If there’s one fashion fad to be avoided this fall, sophomore Marty Miller says it would be Ugg boots.
“It looks like you’re wearing potatoes,” Miller said.
Instead, for the upcoming season, campus fashion mavens Miller and sophomore Zoe Cronin advocated modernizing classic styles, matching the ever-evolving fashion week trends.
“I really like the 90s,” Miller said. “I like oversized shirts and I take classic, basic pieces and put a twist on them.”
Describing his personal style as “classy with a twist,” Miller said he often sports classic jeans with a colored blazer, or oversized shirts with a collar neckpiece.
The vintage-with-a-dash-of-modern look is becoming an increasingly popular casual style. Oxfords and well-tailored slacks are a closet must-have, according to Cronin, a marketing communication major and Anthropologie sales associate.
“I think that a basic pair of really well-fitted, nice black pants—not just jeans, but more like a slack-style—is a major closet essential,” Cronin said, while wearing patterned slacks with a white graphic T-shirt.
Cronin, who said she is planning on starting a fashion blog soon, said style has always been important to her identity.
“I’ve wanted to dress myself since I was, like, three,” said Cronin. “[Fashion has] always been a really big part of how I define myself personally.”
Pairing vintage and modern looks isn’t the only mixing and matching that’s in style for the fall season. Designers like Fendi and Miu Miu brought garments with an athletic attitude to fashion week’s runways, featuring mesh fabrics and bold colors.
Cronin recommended incorporating bright, sporty accents with a mostly feminine outfit as a different take on the old neutral tones often featured in designers’ fall styles. She suggested pairing a girly dress with a varsity jacket, or even wearing a dress with converse or athletic shoes to balance the look of an ensemble.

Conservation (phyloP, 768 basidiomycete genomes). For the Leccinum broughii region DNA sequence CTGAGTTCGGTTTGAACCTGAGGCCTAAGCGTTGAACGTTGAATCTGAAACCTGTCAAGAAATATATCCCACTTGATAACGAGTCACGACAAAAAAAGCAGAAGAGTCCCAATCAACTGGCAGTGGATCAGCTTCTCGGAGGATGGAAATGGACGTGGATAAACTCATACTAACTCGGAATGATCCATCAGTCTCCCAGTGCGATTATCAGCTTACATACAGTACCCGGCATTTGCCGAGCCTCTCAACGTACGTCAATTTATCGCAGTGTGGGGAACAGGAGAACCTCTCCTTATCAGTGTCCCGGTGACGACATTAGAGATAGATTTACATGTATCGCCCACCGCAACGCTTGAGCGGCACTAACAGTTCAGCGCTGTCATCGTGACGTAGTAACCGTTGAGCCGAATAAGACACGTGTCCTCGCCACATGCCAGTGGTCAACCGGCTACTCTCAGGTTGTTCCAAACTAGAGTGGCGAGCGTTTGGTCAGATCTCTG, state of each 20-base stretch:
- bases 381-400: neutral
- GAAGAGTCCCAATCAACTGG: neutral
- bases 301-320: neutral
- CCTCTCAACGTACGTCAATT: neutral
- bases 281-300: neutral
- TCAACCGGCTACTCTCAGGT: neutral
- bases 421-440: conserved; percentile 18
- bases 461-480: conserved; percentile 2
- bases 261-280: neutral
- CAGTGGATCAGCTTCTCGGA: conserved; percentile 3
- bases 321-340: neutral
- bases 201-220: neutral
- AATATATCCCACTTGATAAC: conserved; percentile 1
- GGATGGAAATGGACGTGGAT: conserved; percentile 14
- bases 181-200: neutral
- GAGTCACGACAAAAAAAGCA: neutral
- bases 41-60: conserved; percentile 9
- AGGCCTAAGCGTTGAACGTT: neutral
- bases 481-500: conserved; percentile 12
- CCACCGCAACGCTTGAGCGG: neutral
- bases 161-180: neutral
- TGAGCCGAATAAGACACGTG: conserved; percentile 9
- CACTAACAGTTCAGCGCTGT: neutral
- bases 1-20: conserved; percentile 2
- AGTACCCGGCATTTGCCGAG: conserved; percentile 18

“When you wear something really sporty, you definitely want to match it with something that maybe is a more feminine color or has ruffles or lace or something like that,” Cronin said. “Just so you get that contrast.”
Another major fall look, according to Miller and Cronin, is animal print and leather. Whether it’s a skirt with leather detailing or a belt with leopard print, Miller and Cronin said the fad is quickly becoming a fashion necessity for this season.
“Leather jackets go with everything,” Miller said. “It’s hard to make a leather jacket look bad.”
Leopard print was particularly favored in fashion week, making bold statements on the runways of Giorgio Armani, Celine, and Givenchy. Now, it’s near impossible to walk down the fall aisle of clothing stores like Forever 21 and H&M without seeing a variety of animal print.
However, both fashion experts advised wearers to be cautious of how they pair animal print garments with an overall look.
“Animal print can be very tasteful and can not be very tasteful.” Miller said, “It should be worn in moderation. If you’re wearing animal print, let that be the focus.”
With the onset of so many new styles, older fall garments have been put on the backburner of the fashion world—in particular, out dated footwear like the tall boot.
Cronin said that the riding boot trend, after having been in style for over half a decade, has reached the end of its time.
“Unfortunately, I think the era of the knee-high boot is passing by.” Cronin said. “I have several pairs of knee-high boots I am afraid to say I won’t be wearing anymore.”
Cronin and Miller both favor shorter boots, preferably calf-length and lower.
Cronin encouraged wearing shorter boots that are cropped below the ankle. Oxfords and different types of loafers have also become popular, further emphasizing the presence of classic formal styles in modern casual wear.
But Miller and Cronin emphasized that keeping an individual’s style personalized and genuine is priority. Cronin said new trends shouldn’t lead to abandoning an old fashion identity for a totally different one, but rather revamping last fall’s looks to enhance an original style instead.
“When you’re trying to figure out your personal style, just be you,” Cronin said. “That’s the most important thing.”